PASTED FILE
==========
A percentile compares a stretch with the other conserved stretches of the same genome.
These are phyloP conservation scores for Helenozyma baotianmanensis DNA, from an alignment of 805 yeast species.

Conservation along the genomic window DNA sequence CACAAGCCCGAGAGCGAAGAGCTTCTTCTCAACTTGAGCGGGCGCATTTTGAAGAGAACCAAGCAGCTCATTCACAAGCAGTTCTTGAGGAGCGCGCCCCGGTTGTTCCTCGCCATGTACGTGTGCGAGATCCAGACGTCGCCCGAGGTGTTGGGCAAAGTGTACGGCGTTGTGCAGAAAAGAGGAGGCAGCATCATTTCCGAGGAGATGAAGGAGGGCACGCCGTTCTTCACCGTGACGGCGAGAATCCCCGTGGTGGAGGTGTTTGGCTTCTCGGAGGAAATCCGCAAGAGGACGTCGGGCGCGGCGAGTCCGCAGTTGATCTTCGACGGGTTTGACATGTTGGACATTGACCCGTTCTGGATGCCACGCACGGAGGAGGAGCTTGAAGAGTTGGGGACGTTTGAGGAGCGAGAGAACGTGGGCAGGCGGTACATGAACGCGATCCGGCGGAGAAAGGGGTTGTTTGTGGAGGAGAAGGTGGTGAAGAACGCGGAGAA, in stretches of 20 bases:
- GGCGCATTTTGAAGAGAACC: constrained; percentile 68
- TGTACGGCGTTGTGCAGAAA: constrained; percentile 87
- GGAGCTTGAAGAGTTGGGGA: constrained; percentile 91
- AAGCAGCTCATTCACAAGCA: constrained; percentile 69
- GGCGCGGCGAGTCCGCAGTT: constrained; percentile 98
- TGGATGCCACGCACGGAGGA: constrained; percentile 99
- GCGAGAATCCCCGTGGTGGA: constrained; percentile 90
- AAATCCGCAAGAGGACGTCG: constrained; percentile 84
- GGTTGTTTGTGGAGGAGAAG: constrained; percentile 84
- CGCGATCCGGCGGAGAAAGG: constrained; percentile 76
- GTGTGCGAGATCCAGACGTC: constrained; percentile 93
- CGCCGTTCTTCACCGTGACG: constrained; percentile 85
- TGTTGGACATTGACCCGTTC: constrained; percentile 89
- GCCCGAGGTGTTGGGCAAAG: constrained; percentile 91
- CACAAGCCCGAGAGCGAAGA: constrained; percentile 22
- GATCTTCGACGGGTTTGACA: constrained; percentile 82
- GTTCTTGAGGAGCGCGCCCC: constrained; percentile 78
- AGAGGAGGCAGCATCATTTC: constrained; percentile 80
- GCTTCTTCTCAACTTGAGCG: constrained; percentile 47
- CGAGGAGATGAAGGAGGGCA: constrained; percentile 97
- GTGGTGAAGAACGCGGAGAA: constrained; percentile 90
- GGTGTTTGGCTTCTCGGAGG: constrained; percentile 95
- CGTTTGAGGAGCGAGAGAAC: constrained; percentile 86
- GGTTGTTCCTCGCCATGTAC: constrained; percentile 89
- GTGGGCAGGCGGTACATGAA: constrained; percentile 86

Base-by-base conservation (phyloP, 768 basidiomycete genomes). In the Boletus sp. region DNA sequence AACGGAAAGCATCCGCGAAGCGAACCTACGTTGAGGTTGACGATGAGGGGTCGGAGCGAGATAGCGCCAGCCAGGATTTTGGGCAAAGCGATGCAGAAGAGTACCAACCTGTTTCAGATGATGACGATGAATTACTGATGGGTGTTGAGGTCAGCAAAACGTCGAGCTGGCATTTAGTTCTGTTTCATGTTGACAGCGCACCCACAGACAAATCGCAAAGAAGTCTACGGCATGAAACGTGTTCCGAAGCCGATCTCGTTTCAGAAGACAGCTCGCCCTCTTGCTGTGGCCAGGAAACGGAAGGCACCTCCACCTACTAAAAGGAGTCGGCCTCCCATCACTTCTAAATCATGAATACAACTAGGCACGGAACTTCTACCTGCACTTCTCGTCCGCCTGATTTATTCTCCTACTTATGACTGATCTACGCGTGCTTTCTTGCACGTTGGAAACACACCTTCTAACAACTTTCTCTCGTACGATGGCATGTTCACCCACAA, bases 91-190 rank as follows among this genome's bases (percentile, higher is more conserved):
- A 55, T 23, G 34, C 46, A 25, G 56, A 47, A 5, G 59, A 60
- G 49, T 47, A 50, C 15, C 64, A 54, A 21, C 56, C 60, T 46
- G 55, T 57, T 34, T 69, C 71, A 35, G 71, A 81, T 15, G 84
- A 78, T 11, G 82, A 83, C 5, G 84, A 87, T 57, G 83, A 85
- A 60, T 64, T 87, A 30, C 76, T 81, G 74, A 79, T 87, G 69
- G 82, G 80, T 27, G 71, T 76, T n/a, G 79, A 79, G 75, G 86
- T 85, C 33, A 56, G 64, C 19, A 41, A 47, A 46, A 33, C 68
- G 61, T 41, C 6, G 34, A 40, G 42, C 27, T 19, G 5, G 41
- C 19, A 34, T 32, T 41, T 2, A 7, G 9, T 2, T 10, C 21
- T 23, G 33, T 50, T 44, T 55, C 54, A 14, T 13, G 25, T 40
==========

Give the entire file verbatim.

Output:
A percentile compares a stretch with the other conserved stretches of the same genome.
These are phyloP conservation scores for Helenozyma baotianmanensis DNA, from an alignment of 805 yeast species.

Conservation along the genomic window DNA sequence CACAAGCCCGAGAGCGAAGAGCTTCTTCTCAACTTGAGCGGGCGCATTTTGAAGAGAACCAAGCAGCTCATTCACAAGCAGTTCTTGAGGAGCGCGCCCCGGTTGTTCCTCGCCATGTACGTGTGCGAGATCCAGACGTCGCCCGAGGTGTTGGGCAAAGTGTACGGCGTTGTGCAGAAAAGAGGAGGCAGCATCATTTCCGAGGAGATGAAGGAGGGCACGCCGTTCTTCACCGTGACGGCGAGAATCCCCGTGGTGGAGGTGTTTGGCTTCTCGGAGGAAATCCGCAAGAGGACGTCGGGCGCGGCGAGTCCGCAGTTGATCTTCGACGGGTTTGACATGTTGGACATTGACCCGTTCTGGATGCCACGCACGGAGGAGGAGCTTGAAGAGTTGGGGACGTTTGAGGAGCGAGAGAACGTGGGCAGGCGGTACATGAACGCGATCCGGCGGAGAAAGGGGTTGTTTGTGGAGGAGAAGGTGGTGAAGAACGCGGAGAA, in stretches of 20 bases:
- GGCGCATTTTGAAGAGAACC: constrained; percentile 68
- TGTACGGCGTTGTGCAGAAA: constrained; percentile 87
- GGAGCTTGAAGAGTTGGGGA: constrained; percentile 91
- AAGCAGCTCATTCACAAGCA: constrained; percentile 69
- GGCGCGGCGAGTCCGCAGTT: constrained; percentile 98
- TGGATGCCACGCACGGAGGA: constrained; percentile 99
- GCGAGAATCCCCGTGGTGGA: constrained; percentile 90
- AAATCCGCAAGAGGACGTCG: constrained; percentile 84
- GGTTGTTTGTGGAGGAGAAG: constrained; percentile 84
- CGCGATCCGGCGGAGAAAGG: constrained; percentile 76
- GTGTGCGAGATCCAGACGTC: constrained; percentile 93
- CGCCGTTCTTCACCGTGACG: constrained; percentile 85
- TGTTGGACATTGACCCGTTC: constrained; percentile 89
- GCCCGAGGTGTTGGGCAAAG: constrained; percentile 91
- CACAAGCCCGAGAGCGAAGA: constrained; percentile 22
- GATCTTCGACGGGTTTGACA: constrained; percentile 82
- GTTCTTGAGGAGCGCGCCCC: constrained; percentile 78
- AGAGGAGGCAGCATCATTTC: constrained; percentile 80
- GCTTCTTCTCAACTTGAGCG: constrained; percentile 47
- CGAGGAGATGAAGGAGGGCA: constrained; percentile 97
- GTGGTGAAGAACGCGGAGAA: constrained; percentile 90
- GGTGTTTGGCTTCTCGGAGG: constrained; percentile 95
- CGTTTGAGGAGCGAGAGAAC: constrained; percentile 86
- GGTTGTTCCTCGCCATGTAC: constrained; percentile 89
- GTGGGCAGGCGGTACATGAA: constrained; percentile 86

Base-by-base conservation (phyloP, 768 basidiomycete genomes). In the Boletus sp. region DNA sequence AACGGAAAGCATCCGCGAAGCGAACCTACGTTGAGGTTGACGATGAGGGGTCGGAGCGAGATAGCGCCAGCCAGGATTTTGGGCAAAGCGATGCAGAAGAGTACCAACCTGTTTCAGATGATGACGATGAATTACTGATGGGTGTTGAGGTCAGCAAAACGTCGAGCTGGCATTTAGTTCTGTTTCATGTTGACAGCGCACCCACAGACAAATCGCAAAGAAGTCTACGGCATGAAACGTGTTCCGAAGCCGATCTCGTTTCAGAAGACAGCTCGCCCTCTTGCTGTGGCCAGGAAACGGAAGGCACCTCCACCTACTAAAAGGAGTCGGCCTCCCATCACTTCTAAATCATGAATACAACTAGGCACGGAACTTCTACCTGCACTTCTCGTCCGCCTGATTTATTCTCCTACTTATGACTGATCTACGCGTGCTTTCTTGCACGTTGGAAACACACCTTCTAACAACTTTCTCTCGTACGATGGCATGTTCACCCACAA, bases 91-190 rank as follows among this genome's bases (percentile, higher is more conserved):
- A 55, T 23, G 34, C 46, A 25, G 56, A 47, A 5, G 59, A 60
- G 49, T 47, A 50, C 15, C 64, A 54, A 21, C 56, C 60, T 46
- G 55, T 57, T 34, T 69, C 71, A 35, G 71, A 81, T 15, G 84
- A 78, T 11, G 82, A 83, C 5, G 84, A 87, T 57, G 83, A 85
- A 60, T 64, T 87, A 30, C 76, T 81, G 74, A 79, T 87, G 69
- G 82, G 80, T 27, G 71, T 76, T n/a, G 79, A 79, G 75, G 86
- T 85, C 33, A 56, G 64, C 19, A 41, A 47, A 46, A 33, C 68
- G 61, T 41, C 6, G 34, A 40, G 42, C 27, T 19, G 5, G 41
- C 19, A 34, T 32, T 41, T 2, A 7, G 9, T 2, T 10, C 21
- T 23, G 33, T 50, T 44, T 55, C 54, A 14, T 13, G 25, T 40